A certain kind of boy will have told mama a cold lie and meant to. These bad boys are not so common. Let’s suppose, in this majority case, my first-given promise has a child’s hopeful pretense to good faith. But what has this use of language led me to? If I mean to keep my oath, what must I be prepared to try to do?

Taking personal responsibility demands wrenching myself loose from now and projecting myself above my own head, to look down and judge what I do every second of every day, and, simultaneously, I must also send myself ahead to some far-off day when I agree to meet myself again in a calm place of honor called Never Did.

Impossible! And yet I love my mama. On a child’s swelling heart, eyes shiny, I swear my promise must be true forever…

We know the rest. Johnny will keep or break his word after a great or minimal private struggle.

A boy either builds up or else fails to assemble a good character. And, briefly put, character is the ability to say no. If I do stay true, I am acquiring a full human power of self-discipline that can be lent later to other, more public oaths — pledges of allegiance, wedding vows, business contracts. I no longer merely behave like a child but become capable of taking action.

That is to say, I am a man of my word. And of what worth, really, are truthful, honest men? Do we not laugh at them today? Are boys not taught manhood is antique, truth a flimsy construct ad-libbed on shifting sands, and virility admirable only as a female trait?

And yet, look ahead, boy. Without average men of a character strong enough to honor a few simple oaths, history warns us. What English-speakers call “civilization” breaks down into murderous hell.

So, my boy, the fundamental event of Western consciousness is a promise kept.

I give you my word.

The Most Charming 20th Century Man

April 10, 2013

Coward5nCoward coward2n

“It is discouraging to think how many people are shocked by honesty and how few by deceit.”  Noel Coward

England’s Noel Coward, all by himself, was for the Twenties what it took four Beatles to be for the Sixties.

Coward, too, became the over-publicized essence of Youth. “Jagged with sophistication,” four plays he wrote running at once in the West End by 1925, Coward’s clipped wit and bright jazzy songs embodied the sped-up post-World War I generation’s “smart” and disillusioned sense of life: All causes lost, all heroes dead. Let’s get tight and laugh at people.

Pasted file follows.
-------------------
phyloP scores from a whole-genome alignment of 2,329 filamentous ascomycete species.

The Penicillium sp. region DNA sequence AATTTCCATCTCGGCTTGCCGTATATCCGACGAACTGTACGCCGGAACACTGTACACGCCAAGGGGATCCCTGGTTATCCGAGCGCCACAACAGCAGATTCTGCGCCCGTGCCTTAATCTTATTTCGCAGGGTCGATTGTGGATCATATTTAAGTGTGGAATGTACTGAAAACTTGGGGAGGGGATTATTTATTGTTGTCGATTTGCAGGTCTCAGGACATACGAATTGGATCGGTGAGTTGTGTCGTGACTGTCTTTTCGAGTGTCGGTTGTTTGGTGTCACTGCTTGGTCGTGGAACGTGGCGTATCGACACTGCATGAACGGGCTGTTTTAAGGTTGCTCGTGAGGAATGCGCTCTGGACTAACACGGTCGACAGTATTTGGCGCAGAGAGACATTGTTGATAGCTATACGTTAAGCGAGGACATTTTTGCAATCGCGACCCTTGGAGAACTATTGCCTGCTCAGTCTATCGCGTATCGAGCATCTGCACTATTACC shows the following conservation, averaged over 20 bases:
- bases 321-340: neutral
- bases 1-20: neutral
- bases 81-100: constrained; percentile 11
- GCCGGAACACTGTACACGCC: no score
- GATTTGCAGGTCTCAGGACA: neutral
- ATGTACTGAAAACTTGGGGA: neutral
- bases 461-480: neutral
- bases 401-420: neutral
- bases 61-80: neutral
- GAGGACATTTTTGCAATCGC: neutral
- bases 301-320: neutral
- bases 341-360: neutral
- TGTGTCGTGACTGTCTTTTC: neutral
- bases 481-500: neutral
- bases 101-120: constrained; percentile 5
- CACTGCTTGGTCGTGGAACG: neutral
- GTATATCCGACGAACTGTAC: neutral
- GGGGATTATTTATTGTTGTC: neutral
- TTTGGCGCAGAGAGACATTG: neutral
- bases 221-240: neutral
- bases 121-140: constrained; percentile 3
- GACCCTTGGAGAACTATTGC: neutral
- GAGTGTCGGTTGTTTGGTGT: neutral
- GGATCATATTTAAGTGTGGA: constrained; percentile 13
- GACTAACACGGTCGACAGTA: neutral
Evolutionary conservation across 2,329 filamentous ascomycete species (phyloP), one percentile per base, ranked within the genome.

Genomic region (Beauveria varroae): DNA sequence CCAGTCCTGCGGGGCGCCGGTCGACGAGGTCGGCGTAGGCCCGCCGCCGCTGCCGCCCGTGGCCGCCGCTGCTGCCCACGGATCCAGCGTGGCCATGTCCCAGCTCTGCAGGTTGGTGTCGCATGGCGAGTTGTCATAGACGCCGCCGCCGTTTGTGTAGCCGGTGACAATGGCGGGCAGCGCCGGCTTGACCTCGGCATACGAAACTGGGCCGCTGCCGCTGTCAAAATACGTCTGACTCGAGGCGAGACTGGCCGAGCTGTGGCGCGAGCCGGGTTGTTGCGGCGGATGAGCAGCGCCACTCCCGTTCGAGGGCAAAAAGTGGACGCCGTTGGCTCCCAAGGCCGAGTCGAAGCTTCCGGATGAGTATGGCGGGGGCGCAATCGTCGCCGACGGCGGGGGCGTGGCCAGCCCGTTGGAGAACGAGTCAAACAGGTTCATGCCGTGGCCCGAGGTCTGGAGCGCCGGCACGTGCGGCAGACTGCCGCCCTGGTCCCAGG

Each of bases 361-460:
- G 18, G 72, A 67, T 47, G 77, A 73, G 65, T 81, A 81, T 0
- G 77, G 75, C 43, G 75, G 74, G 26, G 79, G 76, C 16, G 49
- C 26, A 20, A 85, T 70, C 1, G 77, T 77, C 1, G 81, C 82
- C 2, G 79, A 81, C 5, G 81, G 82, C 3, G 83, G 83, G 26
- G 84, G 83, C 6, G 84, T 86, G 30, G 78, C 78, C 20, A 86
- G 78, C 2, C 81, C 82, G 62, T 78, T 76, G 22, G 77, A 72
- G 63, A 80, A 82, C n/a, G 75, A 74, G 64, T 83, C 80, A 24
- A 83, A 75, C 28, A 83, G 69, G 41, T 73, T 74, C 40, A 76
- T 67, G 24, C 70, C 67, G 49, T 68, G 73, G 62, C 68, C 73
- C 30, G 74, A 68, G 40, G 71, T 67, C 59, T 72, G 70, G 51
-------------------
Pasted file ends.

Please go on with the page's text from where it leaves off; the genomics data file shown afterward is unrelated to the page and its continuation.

“Destiny’s tot,” as Alexander Woollcott dubbed Coward, was an actor, playwright, composer, theatrical- and motion-picture producer and director, singer/songwriter, revue and cabaret superstar, author of a best-selling novel, books of short stories, three volumes of autobiography, and one slim volume of verse he was too modest to describe as poetry.

Coward was a genius, unforgivably so. Part of his affront to the envious and less-talented was how quickly he wrote his four best plays. Hay Fever in five days; Private Lives, four; Present Laughter and Blithe Spirit, six days. In his 1982 book Coward: The Playwright, critic John Lahr argues that his greatest plays are essentially about “the politics of charm.”

Right up until Sixties British drama critics were forced, tight-lipped and slightly stunned, to admit that Coward, yes, that Coward! was a playwright of genius, they’d spent the previous thirty years writing him off as the has-been relic of an insufficiently socialistic time. These were the Labor government years when “kitchen sink” dramas such as John Osborne’s Look Back In Anger were putting working class blokes at center stage where the cocktails, long cigarette holders, and gorgeous Sulka dressing gowns used to reign supreme.

The British Left have never, to this day, forgiven Noel Coward for loving his country and befriending its Royalty. Read essayist Malcolm Muggeridge on the Thirties, for example. The political class despised Cavalcade, Coward’s epic theatrical valentine to all things English, appearing, as it did, on the verge of the Second World War.

But Coward’s worst offense came during the Forties. He put aside everything which being Noel Coward had stood for up until then and wrote, produced, co-directed (with David Lean, whom he discovered), and starred in the best English war movie of World War II, In Which We Serve. Although nosed out by Casablanca for the 1942 Academy Award as Best Picture, Coward received an honorary Oscar for his gritty and patriotic production.

In 1955, Noel Coward brought to Las Vegas a cabaret act he had perfected on endless tours entertaining thousands of soldiers and sailors during the War, sometimes within spitting distance of corpses, always in discomfort and some danger. Vegas was easier.

Hollywood turned out in force, led by its then-greatest star, Frank Sinatra. Every night at the Sands, after Sammy Davis, Jr. finished his smash-hit performance, he’d yell at the applauding audiences: “Now go across the Strip and see the Master do it like it’s supposed to be done!”

Coward’s star turn at Wilbur Clark’s Desert Inn became one of the century’s most celebrated live appearances. His career revived. And the live recording of this night club act has never been out of print since its original release.

Coward’s lifelong keynote came from a famous lyric he sang a snatch of for the Vegas gamblers and gangsters — “If Love Were All” from his operetta Bitter Sweet: “For I believe/ That since my life began/ The most I’ve had is just/ A talent to amuse.”